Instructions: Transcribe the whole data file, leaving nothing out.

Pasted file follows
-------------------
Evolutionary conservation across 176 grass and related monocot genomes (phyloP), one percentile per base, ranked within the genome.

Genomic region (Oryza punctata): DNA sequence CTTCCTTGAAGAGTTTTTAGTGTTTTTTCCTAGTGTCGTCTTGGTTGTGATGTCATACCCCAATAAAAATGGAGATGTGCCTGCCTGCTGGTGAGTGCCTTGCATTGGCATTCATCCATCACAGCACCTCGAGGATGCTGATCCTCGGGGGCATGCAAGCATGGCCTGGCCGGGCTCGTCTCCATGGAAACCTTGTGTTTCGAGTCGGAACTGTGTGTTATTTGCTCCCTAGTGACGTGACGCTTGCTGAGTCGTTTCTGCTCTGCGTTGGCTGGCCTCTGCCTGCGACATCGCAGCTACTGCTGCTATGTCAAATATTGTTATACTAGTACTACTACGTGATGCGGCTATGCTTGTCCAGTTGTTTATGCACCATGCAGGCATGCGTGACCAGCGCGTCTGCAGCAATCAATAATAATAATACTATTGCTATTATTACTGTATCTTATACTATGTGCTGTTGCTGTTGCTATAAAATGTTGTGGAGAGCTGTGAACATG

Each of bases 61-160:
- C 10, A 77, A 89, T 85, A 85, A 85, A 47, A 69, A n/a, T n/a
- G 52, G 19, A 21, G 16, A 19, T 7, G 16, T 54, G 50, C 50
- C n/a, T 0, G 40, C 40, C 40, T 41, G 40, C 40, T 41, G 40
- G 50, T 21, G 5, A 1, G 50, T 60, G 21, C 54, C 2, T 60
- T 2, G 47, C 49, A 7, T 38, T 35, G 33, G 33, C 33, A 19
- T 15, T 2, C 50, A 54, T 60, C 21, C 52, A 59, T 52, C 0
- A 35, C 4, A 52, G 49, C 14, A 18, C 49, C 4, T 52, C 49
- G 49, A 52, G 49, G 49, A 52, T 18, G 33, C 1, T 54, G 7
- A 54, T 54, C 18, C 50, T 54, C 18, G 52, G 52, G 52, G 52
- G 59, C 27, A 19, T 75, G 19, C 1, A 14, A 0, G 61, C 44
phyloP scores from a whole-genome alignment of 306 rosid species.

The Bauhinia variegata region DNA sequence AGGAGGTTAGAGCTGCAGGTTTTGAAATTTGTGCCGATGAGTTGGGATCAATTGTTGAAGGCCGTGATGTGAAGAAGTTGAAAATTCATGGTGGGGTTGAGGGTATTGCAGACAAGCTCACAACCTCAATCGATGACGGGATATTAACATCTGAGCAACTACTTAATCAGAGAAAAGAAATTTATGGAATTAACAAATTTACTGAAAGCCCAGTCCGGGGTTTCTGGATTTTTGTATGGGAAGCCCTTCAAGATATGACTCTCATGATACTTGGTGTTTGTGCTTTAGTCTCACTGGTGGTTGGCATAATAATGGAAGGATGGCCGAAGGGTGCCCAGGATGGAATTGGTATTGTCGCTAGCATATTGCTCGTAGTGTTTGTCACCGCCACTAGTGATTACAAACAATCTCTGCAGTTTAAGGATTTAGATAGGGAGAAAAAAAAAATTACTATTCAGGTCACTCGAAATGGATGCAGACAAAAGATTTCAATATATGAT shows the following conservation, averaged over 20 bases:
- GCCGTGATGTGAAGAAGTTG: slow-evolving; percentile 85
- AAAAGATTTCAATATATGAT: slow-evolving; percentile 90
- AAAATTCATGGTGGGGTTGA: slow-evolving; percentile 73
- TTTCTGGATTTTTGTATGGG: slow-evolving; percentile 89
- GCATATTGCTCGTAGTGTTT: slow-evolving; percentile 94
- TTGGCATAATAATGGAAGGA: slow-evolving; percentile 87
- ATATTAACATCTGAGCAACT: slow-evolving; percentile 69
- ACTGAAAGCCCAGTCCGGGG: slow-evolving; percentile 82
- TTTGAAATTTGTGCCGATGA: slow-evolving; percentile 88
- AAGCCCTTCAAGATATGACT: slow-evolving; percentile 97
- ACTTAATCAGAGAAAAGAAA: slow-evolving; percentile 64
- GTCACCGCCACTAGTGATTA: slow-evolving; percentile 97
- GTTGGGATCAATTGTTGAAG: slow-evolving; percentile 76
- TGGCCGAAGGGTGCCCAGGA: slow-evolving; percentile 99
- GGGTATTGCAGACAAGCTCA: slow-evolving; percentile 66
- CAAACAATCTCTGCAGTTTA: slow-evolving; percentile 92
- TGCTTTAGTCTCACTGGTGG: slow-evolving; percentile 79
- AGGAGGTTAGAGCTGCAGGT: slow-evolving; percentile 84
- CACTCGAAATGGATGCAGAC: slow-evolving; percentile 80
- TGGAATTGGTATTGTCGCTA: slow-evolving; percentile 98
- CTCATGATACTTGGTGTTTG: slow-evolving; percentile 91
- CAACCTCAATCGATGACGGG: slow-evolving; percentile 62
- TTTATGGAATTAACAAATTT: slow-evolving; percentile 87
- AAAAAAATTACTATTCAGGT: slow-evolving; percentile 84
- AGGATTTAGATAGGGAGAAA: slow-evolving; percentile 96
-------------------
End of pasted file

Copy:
Evolutionary conservation across 176 grass and related monocot genomes (phyloP), one percentile per base, ranked within the genome.

Genomic region (Oryza punctata): DNA sequence CTTCCTTGAAGAGTTTTTAGTGTTTTTTCCTAGTGTCGTCTTGGTTGTGATGTCATACCCCAATAAAAATGGAGATGTGCCTGCCTGCTGGTGAGTGCCTTGCATTGGCATTCATCCATCACAGCACCTCGAGGATGCTGATCCTCGGGGGCATGCAAGCATGGCCTGGCCGGGCTCGTCTCCATGGAAACCTTGTGTTTCGAGTCGGAACTGTGTGTTATTTGCTCCCTAGTGACGTGACGCTTGCTGAGTCGTTTCTGCTCTGCGTTGGCTGGCCTCTGCCTGCGACATCGCAGCTACTGCTGCTATGTCAAATATTGTTATACTAGTACTACTACGTGATGCGGCTATGCTTGTCCAGTTGTTTATGCACCATGCAGGCATGCGTGACCAGCGCGTCTGCAGCAATCAATAATAATAATACTATTGCTATTATTACTGTATCTTATACTATGTGCTGTTGCTGTTGCTATAAAATGTTGTGGAGAGCTGTGAACATG

Each of bases 61-160:
- C 10, A 77, A 89, T 85, A 85, A 85, A 47, A 69, A n/a, T n/a
- G 52, G 19, A 21, G 16, A 19, T 7, G 16, T 54, G 50, C 50
- C n/a, T 0, G 40, C 40, C 40, T 41, G 40, C 40, T 41, G 40
- G 50, T 21, G 5, A 1, G 50, T 60, G 21, C 54, C 2, T 60
- T 2, G 47, C 49, A 7, T 38, T 35, G 33, G 33, C 33, A 19
- T 15, T 2, C 50, A 54, T 60, C 21, C 52, A 59, T 52, C 0
- A 35, C 4, A 52, G 49, C 14, A 18, C 49, C 4, T 52, C 49
- G 49, A 52, G 49, G 49, A 52, T 18, G 33, C 1, T 54, G 7
- A 54, T 54, C 18, C 50, T 54, C 18, G 52, G 52, G 52, G 52
- G 59, C 27, A 19, T 75, G 19, C 1, A 14, A 0, G 61, C 44
phyloP scores from a whole-genome alignment of 306 rosid species.

The Bauhinia variegata region DNA sequence AGGAGGTTAGAGCTGCAGGTTTTGAAATTTGTGCCGATGAGTTGGGATCAATTGTTGAAGGCCGTGATGTGAAGAAGTTGAAAATTCATGGTGGGGTTGAGGGTATTGCAGACAAGCTCACAACCTCAATCGATGACGGGATATTAACATCTGAGCAACTACTTAATCAGAGAAAAGAAATTTATGGAATTAACAAATTTACTGAAAGCCCAGTCCGGGGTTTCTGGATTTTTGTATGGGAAGCCCTTCAAGATATGACTCTCATGATACTTGGTGTTTGTGCTTTAGTCTCACTGGTGGTTGGCATAATAATGGAAGGATGGCCGAAGGGTGCCCAGGATGGAATTGGTATTGTCGCTAGCATATTGCTCGTAGTGTTTGTCACCGCCACTAGTGATTACAAACAATCTCTGCAGTTTAAGGATTTAGATAGGGAGAAAAAAAAAATTACTATTCAGGTCACTCGAAATGGATGCAGACAAAAGATTTCAATATATGAT shows the following conservation, averaged over 20 bases:
- GCCGTGATGTGAAGAAGTTG: slow-evolving; percentile 85
- AAAAGATTTCAATATATGAT: slow-evolving; percentile 90
- AAAATTCATGGTGGGGTTGA: slow-evolving; percentile 73
- TTTCTGGATTTTTGTATGGG: slow-evolving; percentile 89
- GCATATTGCTCGTAGTGTTT: slow-evolving; percentile 94
- TTGGCATAATAATGGAAGGA: slow-evolving; percentile 87
- ATATTAACATCTGAGCAACT: slow-evolving; percentile 69
- ACTGAAAGCCCAGTCCGGGG: slow-evolving; percentile 82
- TTTGAAATTTGTGCCGATGA: slow-evolving; percentile 88
- AAGCCCTTCAAGATATGACT: slow-evolving; percentile 97
- ACTTAATCAGAGAAAAGAAA: slow-evolving; percentile 64
- GTCACCGCCACTAGTGATTA: slow-evolving; percentile 97
- GTTGGGATCAATTGTTGAAG: slow-evolving; percentile 76
- TGGCCGAAGGGTGCCCAGGA: slow-evolving; percentile 99
- GGGTATTGCAGACAAGCTCA: slow-evolving; percentile 66
- CAAACAATCTCTGCAGTTTA: slow-evolving; percentile 92
- TGCTTTAGTCTCACTGGTGG: slow-evolving; percentile 79
- AGGAGGTTAGAGCTGCAGGT: slow-evolving; percentile 84
- CACTCGAAATGGATGCAGAC: slow-evolving; percentile 80
- TGGAATTGGTATTGTCGCTA: slow-evolving; percentile 98
- CTCATGATACTTGGTGTTTG: slow-evolving; percentile 91
- CAACCTCAATCGATGACGGG: slow-evolving; percentile 62
- TTTATGGAATTAACAAATTT: slow-evolving; percentile 87
- AAAAAAATTACTATTCAGGT: slow-evolving; percentile 84
- AGGATTTAGATAGGGAGAAA: slow-evolving; percentile 96